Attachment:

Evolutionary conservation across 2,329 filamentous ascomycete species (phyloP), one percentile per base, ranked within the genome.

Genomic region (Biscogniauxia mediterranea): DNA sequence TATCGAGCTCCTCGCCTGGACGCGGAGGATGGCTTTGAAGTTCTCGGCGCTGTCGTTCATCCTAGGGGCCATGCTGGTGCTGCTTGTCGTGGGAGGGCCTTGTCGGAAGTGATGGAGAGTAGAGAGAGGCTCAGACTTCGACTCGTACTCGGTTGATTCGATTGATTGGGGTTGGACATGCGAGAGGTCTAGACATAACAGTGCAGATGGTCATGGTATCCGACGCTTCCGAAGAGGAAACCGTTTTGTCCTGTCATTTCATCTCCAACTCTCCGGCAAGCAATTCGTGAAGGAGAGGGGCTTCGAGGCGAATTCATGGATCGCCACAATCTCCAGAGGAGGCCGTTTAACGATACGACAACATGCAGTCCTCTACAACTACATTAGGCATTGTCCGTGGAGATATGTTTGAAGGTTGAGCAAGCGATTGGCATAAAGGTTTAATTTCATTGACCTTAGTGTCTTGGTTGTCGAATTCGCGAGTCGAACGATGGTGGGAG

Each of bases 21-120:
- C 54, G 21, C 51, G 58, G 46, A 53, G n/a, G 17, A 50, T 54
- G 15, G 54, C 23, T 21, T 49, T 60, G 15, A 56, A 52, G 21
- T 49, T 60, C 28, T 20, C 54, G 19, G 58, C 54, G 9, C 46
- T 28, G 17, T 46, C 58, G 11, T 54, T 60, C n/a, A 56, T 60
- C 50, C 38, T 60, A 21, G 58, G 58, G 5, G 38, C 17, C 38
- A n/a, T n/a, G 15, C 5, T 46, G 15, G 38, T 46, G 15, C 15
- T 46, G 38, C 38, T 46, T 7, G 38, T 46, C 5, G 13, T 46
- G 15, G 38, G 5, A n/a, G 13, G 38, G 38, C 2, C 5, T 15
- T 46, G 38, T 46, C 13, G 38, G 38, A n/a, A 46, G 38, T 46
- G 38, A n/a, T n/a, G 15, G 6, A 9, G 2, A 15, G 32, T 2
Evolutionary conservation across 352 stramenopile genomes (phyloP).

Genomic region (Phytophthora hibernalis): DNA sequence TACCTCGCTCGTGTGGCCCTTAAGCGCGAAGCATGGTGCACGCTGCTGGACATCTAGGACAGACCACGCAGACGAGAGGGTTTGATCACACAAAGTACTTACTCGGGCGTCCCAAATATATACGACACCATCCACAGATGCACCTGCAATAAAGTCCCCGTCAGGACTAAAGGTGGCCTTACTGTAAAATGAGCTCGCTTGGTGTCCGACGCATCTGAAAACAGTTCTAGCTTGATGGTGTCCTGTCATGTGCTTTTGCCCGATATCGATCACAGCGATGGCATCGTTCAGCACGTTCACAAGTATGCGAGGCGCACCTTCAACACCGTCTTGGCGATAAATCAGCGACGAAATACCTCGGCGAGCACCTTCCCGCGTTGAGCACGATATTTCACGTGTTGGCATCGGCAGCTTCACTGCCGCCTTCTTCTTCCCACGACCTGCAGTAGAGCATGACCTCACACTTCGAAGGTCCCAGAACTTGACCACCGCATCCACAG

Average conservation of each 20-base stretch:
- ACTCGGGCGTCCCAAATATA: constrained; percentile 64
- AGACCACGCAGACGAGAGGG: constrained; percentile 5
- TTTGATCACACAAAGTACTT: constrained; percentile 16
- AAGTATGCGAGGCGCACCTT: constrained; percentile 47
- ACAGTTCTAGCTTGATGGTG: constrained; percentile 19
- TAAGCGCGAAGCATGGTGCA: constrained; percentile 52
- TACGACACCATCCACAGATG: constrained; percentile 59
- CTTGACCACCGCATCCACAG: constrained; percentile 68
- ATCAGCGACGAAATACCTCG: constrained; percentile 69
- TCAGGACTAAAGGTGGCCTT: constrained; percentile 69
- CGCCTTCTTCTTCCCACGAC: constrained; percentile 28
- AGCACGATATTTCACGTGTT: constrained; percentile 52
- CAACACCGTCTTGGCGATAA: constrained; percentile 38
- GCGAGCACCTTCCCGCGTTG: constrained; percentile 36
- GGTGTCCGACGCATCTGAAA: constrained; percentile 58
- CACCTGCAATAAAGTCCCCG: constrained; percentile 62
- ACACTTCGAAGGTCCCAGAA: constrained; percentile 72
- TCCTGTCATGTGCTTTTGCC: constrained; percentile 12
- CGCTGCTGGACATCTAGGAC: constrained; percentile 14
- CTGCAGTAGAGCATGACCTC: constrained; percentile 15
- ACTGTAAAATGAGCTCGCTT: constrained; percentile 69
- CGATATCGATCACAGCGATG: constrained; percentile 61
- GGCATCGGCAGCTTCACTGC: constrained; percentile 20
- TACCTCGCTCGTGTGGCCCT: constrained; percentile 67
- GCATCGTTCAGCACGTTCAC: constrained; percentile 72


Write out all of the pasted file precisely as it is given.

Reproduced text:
Evolutionary conservation across 2,329 filamentous ascomycete species (phyloP), one percentile per base, ranked within the genome.

Genomic region (Biscogniauxia mediterranea): DNA sequence TATCGAGCTCCTCGCCTGGACGCGGAGGATGGCTTTGAAGTTCTCGGCGCTGTCGTTCATCCTAGGGGCCATGCTGGTGCTGCTTGTCGTGGGAGGGCCTTGTCGGAAGTGATGGAGAGTAGAGAGAGGCTCAGACTTCGACTCGTACTCGGTTGATTCGATTGATTGGGGTTGGACATGCGAGAGGTCTAGACATAACAGTGCAGATGGTCATGGTATCCGACGCTTCCGAAGAGGAAACCGTTTTGTCCTGTCATTTCATCTCCAACTCTCCGGCAAGCAATTCGTGAAGGAGAGGGGCTTCGAGGCGAATTCATGGATCGCCACAATCTCCAGAGGAGGCCGTTTAACGATACGACAACATGCAGTCCTCTACAACTACATTAGGCATTGTCCGTGGAGATATGTTTGAAGGTTGAGCAAGCGATTGGCATAAAGGTTTAATTTCATTGACCTTAGTGTCTTGGTTGTCGAATTCGCGAGTCGAACGATGGTGGGAG

Each of bases 21-120:
- C 54, G 21, C 51, G 58, G 46, A 53, G n/a, G 17, A 50, T 54
- G 15, G 54, C 23, T 21, T 49, T 60, G 15, A 56, A 52, G 21
- T 49, T 60, C 28, T 20, C 54, G 19, G 58, C 54, G 9, C 46
- T 28, G 17, T 46, C 58, G 11, T 54, T 60, C n/a, A 56, T 60
- C 50, C 38, T 60, A 21, G 58, G 58, G 5, G 38, C 17, C 38
- A n/a, T n/a, G 15, C 5, T 46, G 15, G 38, T 46, G 15, C 15
- T 46, G 38, C 38, T 46, T 7, G 38, T 46, C 5, G 13, T 46
- G 15, G 38, G 5, A n/a, G 13, G 38, G 38, C 2, C 5, T 15
- T 46, G 38, T 46, C 13, G 38, G 38, A n/a, A 46, G 38, T 46
- G 38, A n/a, T n/a, G 15, G 6, A 9, G 2, A 15, G 32, T 2
Evolutionary conservation across 352 stramenopile genomes (phyloP).

Genomic region (Phytophthora hibernalis): DNA sequence TACCTCGCTCGTGTGGCCCTTAAGCGCGAAGCATGGTGCACGCTGCTGGACATCTAGGACAGACCACGCAGACGAGAGGGTTTGATCACACAAAGTACTTACTCGGGCGTCCCAAATATATACGACACCATCCACAGATGCACCTGCAATAAAGTCCCCGTCAGGACTAAAGGTGGCCTTACTGTAAAATGAGCTCGCTTGGTGTCCGACGCATCTGAAAACAGTTCTAGCTTGATGGTGTCCTGTCATGTGCTTTTGCCCGATATCGATCACAGCGATGGCATCGTTCAGCACGTTCACAAGTATGCGAGGCGCACCTTCAACACCGTCTTGGCGATAAATCAGCGACGAAATACCTCGGCGAGCACCTTCCCGCGTTGAGCACGATATTTCACGTGTTGGCATCGGCAGCTTCACTGCCGCCTTCTTCTTCCCACGACCTGCAGTAGAGCATGACCTCACACTTCGAAGGTCCCAGAACTTGACCACCGCATCCACAG

Average conservation of each 20-base stretch:
- ACTCGGGCGTCCCAAATATA: constrained; percentile 64
- AGACCACGCAGACGAGAGGG: constrained; percentile 5
- TTTGATCACACAAAGTACTT: constrained; percentile 16
- AAGTATGCGAGGCGCACCTT: constrained; percentile 47
- ACAGTTCTAGCTTGATGGTG: constrained; percentile 19
- TAAGCGCGAAGCATGGTGCA: constrained; percentile 52
- TACGACACCATCCACAGATG: constrained; percentile 59
- CTTGACCACCGCATCCACAG: constrained; percentile 68
- ATCAGCGACGAAATACCTCG: constrained; percentile 69
- TCAGGACTAAAGGTGGCCTT: constrained; percentile 69
- CGCCTTCTTCTTCCCACGAC: constrained; percentile 28
- AGCACGATATTTCACGTGTT: constrained; percentile 52
- CAACACCGTCTTGGCGATAA: constrained; percentile 38
- GCGAGCACCTTCCCGCGTTG: constrained; percentile 36
- GGTGTCCGACGCATCTGAAA: constrained; percentile 58
- CACCTGCAATAAAGTCCCCG: constrained; percentile 62
- ACACTTCGAAGGTCCCAGAA: constrained; percentile 72
- TCCTGTCATGTGCTTTTGCC: constrained; percentile 12
- CGCTGCTGGACATCTAGGAC: constrained; percentile 14
- CTGCAGTAGAGCATGACCTC: constrained; percentile 15
- ACTGTAAAATGAGCTCGCTT: constrained; percentile 69
- CGATATCGATCACAGCGATG: constrained; percentile 61
- GGCATCGGCAGCTTCACTGC: constrained; percentile 20
- TACCTCGCTCGTGTGGCCCT: constrained; percentile 67
- GCATCGTTCAGCACGTTCAC: constrained; percentile 72